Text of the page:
I talk about food all the time… there are people in my life that wish that wasn’t true and there are others that at least appear to be interested in what I have to say. I am constantly thinking about new ways to make food appeal to my family, to ensure I take into account everyone’s allergies, and to make it healthy. I grew up with good food, my southern family always made amazing dishes, fried chicken, creamed corn, cornbread, chess pie… and my western family brought their depression era recipes to the table with dishes like crumbs, Salisbury steak, homemade pudding, and peanut butter chocolate cake. Is it no wonder I have always been a big guy. So in order to carry those food traditions forward for my children and to ensure they don’t end up overweight or with other health issues, I feel it is important to make real food and make it delicious. Maybe it is a subconscious thought process that is always in the back of my head or maybe I am just weird, but I am always thinking about I can do with food.
This leads me to write and try to document some of what I am doing and it also leads me to find economical, healthy ways to feed my family in a way that will allow them to enjoy real food, slow food, and healthful food. Oh and I want to make it easy, that is not so much to ask, right? I hope not. My hope is that every person, family, couple, group tries to make the transition away from the garbage we normally put into our bodies and realize that you can eat better and it does not have to be time consuming or expensive.
Eating healthy is expensive and it takes too much time, quite a few people tell me that there is no time in their day and they do not have the money to buy groceries to make meals. I say nay nay.. I do think it takes practice and I think it will take some additional effort at first. You have to plan ahead and you have to make a decision that you are going to be better to your body and your family’s bodies.
Cheep Chicken… (get it cheep, cheep?) Anyway I love my chicken and the versatility of this excellent protein source is endless. Yes it is expensive to buy the breasts, the tenderloins, etc., but there are several ways to stretch your dollar.
Chicken legs are typically around $1 per pound and are quick to cook and kids love the idea of meat on a stick, chicken quarters are even less I bought a package this week for 79 cents per pound, and then whole chickens are around a $1 to $1.50 per pound.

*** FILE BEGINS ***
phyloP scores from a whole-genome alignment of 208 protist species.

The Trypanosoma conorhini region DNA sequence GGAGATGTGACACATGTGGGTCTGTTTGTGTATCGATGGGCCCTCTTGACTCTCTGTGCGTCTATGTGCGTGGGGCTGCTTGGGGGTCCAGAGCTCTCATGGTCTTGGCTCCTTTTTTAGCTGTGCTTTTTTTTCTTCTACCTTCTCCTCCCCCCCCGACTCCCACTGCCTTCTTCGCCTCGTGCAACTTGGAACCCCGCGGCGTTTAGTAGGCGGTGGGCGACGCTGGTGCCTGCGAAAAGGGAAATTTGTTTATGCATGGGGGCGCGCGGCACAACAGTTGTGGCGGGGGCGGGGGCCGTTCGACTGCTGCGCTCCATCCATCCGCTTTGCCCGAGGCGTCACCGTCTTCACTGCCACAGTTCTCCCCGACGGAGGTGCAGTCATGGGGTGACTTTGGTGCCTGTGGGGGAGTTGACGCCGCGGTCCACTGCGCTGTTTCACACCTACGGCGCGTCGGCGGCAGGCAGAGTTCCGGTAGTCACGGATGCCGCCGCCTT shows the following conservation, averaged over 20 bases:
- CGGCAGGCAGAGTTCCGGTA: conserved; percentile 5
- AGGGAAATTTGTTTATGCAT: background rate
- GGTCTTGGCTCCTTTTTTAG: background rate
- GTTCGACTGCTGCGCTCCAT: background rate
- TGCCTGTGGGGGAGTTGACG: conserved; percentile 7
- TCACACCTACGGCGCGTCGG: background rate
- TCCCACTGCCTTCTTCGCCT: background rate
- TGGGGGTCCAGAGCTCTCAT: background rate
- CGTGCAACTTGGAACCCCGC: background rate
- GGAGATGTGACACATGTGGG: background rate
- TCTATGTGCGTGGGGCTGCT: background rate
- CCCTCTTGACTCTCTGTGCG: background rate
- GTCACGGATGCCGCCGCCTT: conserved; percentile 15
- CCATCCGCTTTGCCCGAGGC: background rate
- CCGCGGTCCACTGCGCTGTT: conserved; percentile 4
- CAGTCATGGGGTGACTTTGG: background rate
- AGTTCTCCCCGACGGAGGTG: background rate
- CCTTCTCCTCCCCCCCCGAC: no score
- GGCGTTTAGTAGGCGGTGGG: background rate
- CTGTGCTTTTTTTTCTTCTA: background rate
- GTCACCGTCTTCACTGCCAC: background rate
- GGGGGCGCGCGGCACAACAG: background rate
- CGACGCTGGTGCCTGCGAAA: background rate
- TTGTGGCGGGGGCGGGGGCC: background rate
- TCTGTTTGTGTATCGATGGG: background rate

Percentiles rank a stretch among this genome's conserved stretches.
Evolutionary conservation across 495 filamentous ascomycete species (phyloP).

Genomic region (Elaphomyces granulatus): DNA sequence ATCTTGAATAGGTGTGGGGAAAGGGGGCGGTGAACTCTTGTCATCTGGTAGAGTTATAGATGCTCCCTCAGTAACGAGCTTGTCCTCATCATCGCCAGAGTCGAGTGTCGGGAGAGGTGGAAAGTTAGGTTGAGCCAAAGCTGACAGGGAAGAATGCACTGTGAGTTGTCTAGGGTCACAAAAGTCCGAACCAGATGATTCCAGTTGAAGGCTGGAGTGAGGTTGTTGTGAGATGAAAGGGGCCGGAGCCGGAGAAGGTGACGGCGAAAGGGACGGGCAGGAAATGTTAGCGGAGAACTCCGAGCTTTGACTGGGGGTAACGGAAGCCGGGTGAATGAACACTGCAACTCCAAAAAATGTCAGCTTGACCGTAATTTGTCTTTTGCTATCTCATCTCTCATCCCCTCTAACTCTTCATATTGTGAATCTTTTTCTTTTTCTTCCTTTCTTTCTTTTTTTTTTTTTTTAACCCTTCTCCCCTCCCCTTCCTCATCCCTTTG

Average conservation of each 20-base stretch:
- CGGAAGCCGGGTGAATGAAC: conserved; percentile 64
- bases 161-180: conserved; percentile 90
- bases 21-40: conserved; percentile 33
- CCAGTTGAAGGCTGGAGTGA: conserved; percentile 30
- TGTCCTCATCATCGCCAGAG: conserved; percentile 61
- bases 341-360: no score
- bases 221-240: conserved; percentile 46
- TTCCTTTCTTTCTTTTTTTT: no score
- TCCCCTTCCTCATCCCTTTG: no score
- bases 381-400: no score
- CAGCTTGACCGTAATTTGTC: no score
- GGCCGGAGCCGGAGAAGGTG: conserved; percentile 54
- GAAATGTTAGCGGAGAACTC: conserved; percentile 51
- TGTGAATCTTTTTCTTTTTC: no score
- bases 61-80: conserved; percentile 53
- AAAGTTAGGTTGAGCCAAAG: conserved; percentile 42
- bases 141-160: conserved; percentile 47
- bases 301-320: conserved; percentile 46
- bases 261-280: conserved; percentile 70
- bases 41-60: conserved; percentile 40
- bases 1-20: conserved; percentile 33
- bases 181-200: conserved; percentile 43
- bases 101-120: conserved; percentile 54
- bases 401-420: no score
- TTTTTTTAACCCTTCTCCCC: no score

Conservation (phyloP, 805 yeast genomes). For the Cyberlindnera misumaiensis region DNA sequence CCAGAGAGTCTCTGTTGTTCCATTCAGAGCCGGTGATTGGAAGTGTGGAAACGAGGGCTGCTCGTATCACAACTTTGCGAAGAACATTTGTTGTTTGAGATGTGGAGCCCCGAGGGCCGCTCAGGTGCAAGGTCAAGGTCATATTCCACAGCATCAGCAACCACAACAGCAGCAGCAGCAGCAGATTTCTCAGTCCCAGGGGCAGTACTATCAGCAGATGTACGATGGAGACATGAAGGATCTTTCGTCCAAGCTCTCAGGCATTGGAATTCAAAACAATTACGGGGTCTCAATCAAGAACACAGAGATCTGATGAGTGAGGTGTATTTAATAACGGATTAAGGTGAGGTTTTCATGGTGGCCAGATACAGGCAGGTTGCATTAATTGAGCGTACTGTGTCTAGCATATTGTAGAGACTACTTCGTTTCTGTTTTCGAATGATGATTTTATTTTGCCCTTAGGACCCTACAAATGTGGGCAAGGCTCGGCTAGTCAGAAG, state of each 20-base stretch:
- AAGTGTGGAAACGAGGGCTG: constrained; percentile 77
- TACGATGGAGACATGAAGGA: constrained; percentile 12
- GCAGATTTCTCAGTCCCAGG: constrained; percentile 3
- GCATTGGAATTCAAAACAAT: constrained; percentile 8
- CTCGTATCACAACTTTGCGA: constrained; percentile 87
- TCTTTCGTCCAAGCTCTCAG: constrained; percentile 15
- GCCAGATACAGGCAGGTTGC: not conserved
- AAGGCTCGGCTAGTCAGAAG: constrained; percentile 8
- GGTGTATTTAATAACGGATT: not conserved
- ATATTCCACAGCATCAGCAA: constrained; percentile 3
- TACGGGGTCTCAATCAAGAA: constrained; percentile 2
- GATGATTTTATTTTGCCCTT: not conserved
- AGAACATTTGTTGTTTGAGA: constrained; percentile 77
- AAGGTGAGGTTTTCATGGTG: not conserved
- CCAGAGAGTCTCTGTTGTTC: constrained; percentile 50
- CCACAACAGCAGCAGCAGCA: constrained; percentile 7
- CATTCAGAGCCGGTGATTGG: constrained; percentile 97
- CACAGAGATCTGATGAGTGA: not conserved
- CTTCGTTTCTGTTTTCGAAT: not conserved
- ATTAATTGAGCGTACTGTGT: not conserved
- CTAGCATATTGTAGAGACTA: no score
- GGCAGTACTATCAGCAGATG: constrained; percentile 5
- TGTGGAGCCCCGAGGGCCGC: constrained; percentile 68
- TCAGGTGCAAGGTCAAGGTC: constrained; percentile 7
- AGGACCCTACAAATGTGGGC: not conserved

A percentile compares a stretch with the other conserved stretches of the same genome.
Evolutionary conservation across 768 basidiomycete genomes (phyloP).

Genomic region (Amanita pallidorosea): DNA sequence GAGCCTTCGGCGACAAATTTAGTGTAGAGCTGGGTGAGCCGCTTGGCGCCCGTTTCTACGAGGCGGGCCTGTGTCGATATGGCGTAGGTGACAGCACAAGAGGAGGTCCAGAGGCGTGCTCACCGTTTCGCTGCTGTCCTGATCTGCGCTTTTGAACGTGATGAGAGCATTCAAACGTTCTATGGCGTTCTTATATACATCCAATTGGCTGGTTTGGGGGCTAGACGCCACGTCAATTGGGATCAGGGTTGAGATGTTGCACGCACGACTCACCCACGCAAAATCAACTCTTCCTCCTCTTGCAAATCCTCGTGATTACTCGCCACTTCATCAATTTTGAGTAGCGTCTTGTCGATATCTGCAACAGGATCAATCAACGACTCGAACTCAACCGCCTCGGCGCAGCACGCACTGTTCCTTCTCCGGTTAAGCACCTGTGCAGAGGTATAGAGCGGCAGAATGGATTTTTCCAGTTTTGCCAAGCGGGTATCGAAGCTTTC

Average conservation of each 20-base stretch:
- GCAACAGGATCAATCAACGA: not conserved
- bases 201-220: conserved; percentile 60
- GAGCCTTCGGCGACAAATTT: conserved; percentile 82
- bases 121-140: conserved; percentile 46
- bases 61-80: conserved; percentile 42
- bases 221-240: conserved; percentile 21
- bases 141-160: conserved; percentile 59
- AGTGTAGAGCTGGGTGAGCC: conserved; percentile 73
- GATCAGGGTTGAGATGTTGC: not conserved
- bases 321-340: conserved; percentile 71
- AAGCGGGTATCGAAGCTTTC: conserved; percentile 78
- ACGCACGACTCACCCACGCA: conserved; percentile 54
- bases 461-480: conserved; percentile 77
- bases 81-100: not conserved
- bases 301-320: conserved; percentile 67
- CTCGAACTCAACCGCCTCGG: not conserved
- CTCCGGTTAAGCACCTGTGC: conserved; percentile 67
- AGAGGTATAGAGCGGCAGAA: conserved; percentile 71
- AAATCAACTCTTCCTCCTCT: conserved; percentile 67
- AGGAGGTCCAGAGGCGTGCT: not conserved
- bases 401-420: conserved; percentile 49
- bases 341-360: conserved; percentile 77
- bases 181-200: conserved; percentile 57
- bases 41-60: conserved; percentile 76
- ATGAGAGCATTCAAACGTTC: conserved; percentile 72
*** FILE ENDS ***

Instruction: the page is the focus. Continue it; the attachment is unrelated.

Dark meat? Really? Yes, I know everyone has a preference and there are people that will tell you that dark meat has more fat then white meat, and that is true, but you can’t tell me that a roasted chicken thigh has nearly the same amount of fat as fast food hamburger.
I used to be scared of cooking chicken, I was worried that I would not cook it enough and it would make us sick, or I would cook it too much and it would be tasteless and dry. Now I think I have stumbled the fool proof way to cook juicy delicious chicken and it is extremely easy.
Hand off Chicken Quarters
4 lbs washed chicken quarters
Preheat oven to 400 degrees
Prepare a cooking vessel, (I have used cookie sheets with a rack, and I have used 9x13 stoneware pans) by lining it with foil for easy cleanup.
Place chicken in pan on rack and season liberally with your choice of spices and herbs (I like the Montreal steak seasoning)
Place in over for 1 hour (set a timer) after one hour reduce temperature to 300 degrees and set timer for another hour. After the second hour turn off the oven and let the chicken rest for about 30 minutes. Now the chicken is ready. I have cut off the legs for the kids and deboned the thighs (your choice on the skin, remove or include). I use the meat in omelets, chicken salads, tacos, burritos, etc.
I realize that two and a half hours is a long time, but I typically put the chicken in the oven while I am cooking dinner and after dinner and family time I take a moment to prepare the meat for future meals. I have heard this called investment cooking and I think that the investment is in your health. No go cook something.
See my other ramblings at www.cookingwithtrace.com